Twin-To-Twin Transfusion Syndrome

Because TTTS is a progressive disorder, early treatment may prevent complications such as preterm labor and premature rupture of membranes due to excessive amniotic fluid. Treatment depends on the severity of the TTTS and the stage of the pregnancy.

Fetoscopic Laser Intervention

All patients with stage II, III or IV TTTS, as well as some patients with stage I TTTS, should learn about and consider fetal intervention. In most cases, the optimal treatment is fetoscopic laser intervention. The UCSF Fetal Treatment Center was one of the first in the world to perform fetoscopic laser intervention to treat TTTS. At UCSF, survival rates for at least one twin are greater than 85 percent, and about 60 percent for both twins with this procedure.

The procedure is performed by inserting a thin, fiber-optic scope through the mother's abdominal wall, through the wall of the uterus and into the amniotic cavity of the recipient twin. By examining the blood vessels on the placental surface directly with the scope, the abnormal vascular connections between the twins can be found and eliminated with a laser beam. Only those vessels that go from one twin to the other are coagulated by the laser beam. The normal blood vessels that help nourish each twin are left intact.

Before the procedure, the team performs a detailed ultrasound examination to search for the sites where the umbilical cords attach to the shared placenta and for abnormal inter-twin connections, making it quicker and easier to identify them with the fetoscope. After the laser procedure is complete, an amnioreduction — removal of extra amniotic fluid — is performed, to decrease the risk of early labor and help make the pregnancy more comfortable.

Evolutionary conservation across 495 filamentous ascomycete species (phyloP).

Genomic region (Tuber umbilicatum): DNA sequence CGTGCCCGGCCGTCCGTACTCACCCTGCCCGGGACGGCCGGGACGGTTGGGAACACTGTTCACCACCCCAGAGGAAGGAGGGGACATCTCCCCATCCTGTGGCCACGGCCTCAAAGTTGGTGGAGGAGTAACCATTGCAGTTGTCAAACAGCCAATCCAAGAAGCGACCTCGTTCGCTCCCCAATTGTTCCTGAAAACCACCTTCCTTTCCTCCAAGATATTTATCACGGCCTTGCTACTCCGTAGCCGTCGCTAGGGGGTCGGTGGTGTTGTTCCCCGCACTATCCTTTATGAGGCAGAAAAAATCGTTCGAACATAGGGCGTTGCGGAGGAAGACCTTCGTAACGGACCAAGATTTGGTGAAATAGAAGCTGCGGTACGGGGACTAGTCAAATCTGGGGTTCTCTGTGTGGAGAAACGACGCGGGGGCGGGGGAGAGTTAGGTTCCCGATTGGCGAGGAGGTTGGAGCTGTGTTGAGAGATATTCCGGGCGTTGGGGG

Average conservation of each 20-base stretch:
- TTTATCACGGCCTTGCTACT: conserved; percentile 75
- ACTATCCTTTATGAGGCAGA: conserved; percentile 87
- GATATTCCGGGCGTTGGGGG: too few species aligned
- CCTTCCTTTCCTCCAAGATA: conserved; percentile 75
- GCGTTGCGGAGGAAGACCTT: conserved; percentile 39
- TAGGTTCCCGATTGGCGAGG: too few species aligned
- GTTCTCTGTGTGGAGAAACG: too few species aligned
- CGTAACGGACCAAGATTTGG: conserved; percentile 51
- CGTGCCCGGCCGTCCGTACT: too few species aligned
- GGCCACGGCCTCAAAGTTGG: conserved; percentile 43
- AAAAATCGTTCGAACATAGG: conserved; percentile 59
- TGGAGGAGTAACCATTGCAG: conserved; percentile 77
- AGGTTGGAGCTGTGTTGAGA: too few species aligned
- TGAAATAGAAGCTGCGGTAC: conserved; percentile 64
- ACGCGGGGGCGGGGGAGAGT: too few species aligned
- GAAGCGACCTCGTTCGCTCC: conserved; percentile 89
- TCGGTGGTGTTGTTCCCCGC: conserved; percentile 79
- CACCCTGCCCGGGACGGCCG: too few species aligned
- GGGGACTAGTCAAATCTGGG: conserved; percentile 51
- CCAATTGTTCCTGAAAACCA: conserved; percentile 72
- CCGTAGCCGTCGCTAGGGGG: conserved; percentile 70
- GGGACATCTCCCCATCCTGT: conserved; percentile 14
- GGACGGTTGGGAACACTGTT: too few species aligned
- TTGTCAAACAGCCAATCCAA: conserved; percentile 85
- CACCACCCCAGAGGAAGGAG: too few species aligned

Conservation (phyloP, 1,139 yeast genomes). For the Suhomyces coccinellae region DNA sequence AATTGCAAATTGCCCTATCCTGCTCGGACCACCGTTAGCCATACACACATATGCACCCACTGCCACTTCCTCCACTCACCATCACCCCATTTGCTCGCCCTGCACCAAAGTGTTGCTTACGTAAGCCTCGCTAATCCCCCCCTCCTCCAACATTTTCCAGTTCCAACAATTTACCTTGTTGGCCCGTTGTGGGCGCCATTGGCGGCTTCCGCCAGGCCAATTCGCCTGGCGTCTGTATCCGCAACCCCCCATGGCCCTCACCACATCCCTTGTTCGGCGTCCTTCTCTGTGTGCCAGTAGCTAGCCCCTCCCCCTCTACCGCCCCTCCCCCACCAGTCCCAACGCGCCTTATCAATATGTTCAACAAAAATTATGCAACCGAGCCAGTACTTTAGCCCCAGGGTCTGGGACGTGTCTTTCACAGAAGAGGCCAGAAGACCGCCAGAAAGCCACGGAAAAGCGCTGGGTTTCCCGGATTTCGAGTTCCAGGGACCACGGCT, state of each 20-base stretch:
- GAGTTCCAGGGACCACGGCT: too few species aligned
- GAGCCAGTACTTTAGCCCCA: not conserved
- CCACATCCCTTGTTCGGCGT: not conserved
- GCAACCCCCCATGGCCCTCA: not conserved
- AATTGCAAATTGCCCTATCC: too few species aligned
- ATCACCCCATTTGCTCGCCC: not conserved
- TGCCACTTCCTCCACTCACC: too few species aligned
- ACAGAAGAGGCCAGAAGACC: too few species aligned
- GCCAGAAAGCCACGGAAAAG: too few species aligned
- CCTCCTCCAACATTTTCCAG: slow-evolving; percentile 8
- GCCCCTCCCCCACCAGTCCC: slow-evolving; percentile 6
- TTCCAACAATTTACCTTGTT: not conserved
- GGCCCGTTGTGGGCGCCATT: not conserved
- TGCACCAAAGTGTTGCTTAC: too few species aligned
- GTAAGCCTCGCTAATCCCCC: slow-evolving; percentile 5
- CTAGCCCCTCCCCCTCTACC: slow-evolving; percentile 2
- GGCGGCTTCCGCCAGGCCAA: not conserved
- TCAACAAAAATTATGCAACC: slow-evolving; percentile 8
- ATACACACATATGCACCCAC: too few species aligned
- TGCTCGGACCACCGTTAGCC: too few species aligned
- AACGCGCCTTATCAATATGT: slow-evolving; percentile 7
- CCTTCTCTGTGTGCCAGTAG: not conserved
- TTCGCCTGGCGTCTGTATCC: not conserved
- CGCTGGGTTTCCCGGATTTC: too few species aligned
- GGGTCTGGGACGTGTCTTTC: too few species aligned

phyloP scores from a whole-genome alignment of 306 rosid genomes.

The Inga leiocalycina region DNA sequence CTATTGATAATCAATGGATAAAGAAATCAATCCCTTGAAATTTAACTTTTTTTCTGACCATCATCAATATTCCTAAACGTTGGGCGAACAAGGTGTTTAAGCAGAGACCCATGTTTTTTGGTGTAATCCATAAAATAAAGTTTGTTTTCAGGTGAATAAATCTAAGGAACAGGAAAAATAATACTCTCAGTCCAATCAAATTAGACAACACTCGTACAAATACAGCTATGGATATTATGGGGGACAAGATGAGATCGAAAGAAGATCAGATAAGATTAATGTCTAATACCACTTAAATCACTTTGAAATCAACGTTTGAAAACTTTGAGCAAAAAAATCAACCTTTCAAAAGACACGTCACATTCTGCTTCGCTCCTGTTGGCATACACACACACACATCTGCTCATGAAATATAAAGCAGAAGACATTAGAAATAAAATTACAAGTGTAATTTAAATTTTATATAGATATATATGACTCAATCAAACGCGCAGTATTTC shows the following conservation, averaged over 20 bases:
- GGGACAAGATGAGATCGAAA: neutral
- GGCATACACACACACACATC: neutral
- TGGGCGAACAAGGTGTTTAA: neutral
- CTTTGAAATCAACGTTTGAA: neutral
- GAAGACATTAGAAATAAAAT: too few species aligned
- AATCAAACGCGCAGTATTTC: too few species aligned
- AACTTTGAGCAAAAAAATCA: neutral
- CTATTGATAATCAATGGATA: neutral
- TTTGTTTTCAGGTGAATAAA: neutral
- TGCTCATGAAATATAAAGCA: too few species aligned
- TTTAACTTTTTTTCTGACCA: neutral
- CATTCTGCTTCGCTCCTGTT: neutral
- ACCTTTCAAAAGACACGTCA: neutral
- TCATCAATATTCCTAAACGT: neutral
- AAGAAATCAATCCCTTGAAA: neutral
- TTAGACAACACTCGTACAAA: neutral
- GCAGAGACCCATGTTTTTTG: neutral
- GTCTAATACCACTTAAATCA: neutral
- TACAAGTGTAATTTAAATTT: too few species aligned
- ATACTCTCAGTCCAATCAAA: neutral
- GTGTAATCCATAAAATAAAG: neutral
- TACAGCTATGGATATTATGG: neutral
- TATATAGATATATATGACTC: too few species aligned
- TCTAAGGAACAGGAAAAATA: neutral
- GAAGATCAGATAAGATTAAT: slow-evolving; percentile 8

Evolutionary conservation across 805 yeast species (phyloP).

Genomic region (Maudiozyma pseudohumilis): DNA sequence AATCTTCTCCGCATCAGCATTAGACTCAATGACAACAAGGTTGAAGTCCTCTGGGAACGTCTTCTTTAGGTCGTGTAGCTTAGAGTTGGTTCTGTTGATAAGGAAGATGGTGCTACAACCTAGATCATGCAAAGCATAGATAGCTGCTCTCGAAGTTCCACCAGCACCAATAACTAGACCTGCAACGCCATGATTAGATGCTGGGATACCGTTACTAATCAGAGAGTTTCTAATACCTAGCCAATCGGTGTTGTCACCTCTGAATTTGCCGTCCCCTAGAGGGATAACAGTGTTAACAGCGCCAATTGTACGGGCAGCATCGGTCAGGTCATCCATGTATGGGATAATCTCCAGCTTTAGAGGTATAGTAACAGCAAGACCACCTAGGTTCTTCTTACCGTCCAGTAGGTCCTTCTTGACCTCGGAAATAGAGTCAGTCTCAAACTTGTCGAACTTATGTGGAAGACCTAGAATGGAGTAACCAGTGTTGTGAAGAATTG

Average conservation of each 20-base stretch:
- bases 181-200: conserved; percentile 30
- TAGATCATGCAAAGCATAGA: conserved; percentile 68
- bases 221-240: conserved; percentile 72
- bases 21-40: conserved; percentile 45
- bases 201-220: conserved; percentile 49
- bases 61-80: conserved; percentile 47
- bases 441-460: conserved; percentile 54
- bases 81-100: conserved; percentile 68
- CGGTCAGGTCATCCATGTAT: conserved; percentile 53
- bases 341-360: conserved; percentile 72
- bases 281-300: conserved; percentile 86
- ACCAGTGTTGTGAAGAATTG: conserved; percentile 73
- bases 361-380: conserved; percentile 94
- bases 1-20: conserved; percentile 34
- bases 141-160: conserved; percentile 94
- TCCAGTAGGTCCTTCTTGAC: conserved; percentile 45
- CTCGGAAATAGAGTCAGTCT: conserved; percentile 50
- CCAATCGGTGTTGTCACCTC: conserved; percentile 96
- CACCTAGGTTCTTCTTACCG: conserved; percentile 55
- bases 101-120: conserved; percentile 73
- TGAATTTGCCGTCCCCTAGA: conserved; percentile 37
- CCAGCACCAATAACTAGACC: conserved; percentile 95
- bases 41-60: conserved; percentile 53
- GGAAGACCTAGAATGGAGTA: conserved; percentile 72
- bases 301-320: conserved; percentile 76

Amnioreduction Versus Fetoscopic Laser Intervention

Many families ask whether amnioreduction — removal of excess amniotic fluid — is a potential treatment option for TTTS.

Some of our most expert European colleagues attempted to address the question of whether laser intervention or amnioreduction was the best therapy for TTTS. In a randomized prospective trial, they found 76 percent survival of at least one fetus and 36 percent survival of both twins with laser intervention, compared with 51 percent survival of at least one fetus and 26 percent survival of both twins with amnioreduction. For many researchers and experts in this field, this study showed that laser was the preferred therapy for TTTS.

At our center, however, we have found a group of patients with early TTTS that respond well to amnioreduction, a less invasive therapy. In a small percentage of TTTS pregnancies, an artery-to-artery connection between the twins on the surface of the placenta can be found using ultrasound. These twins have been shown to have better outcomes overall — in our experience, more than 80 percent survival rates for both twins — after being treated with amnioreduction. Thus, although laser intervention is the appropriate therapy for the vast majority of patients with TTTS, we occasionally offer amnioreduction to patients with TTTS who meet criteria for this therapy.

Reviewed by health care specialists at UCSF Benioff Children's Hospital.

Related Information

UCSF Clinics & Centers

Fetal Treatment Center
1855 Fourth St., Second Floor, Room A-2432
San Francisco, CA 94158
Phone: (800) 793-3887
Fax: (415) 502-0660
Appointment information

Intensive Care Nursery
1975 Fourth St., Third Floor
San Francisco, CA 94158
Phone: (415) 353-1565
Fax: (415) 353-1202

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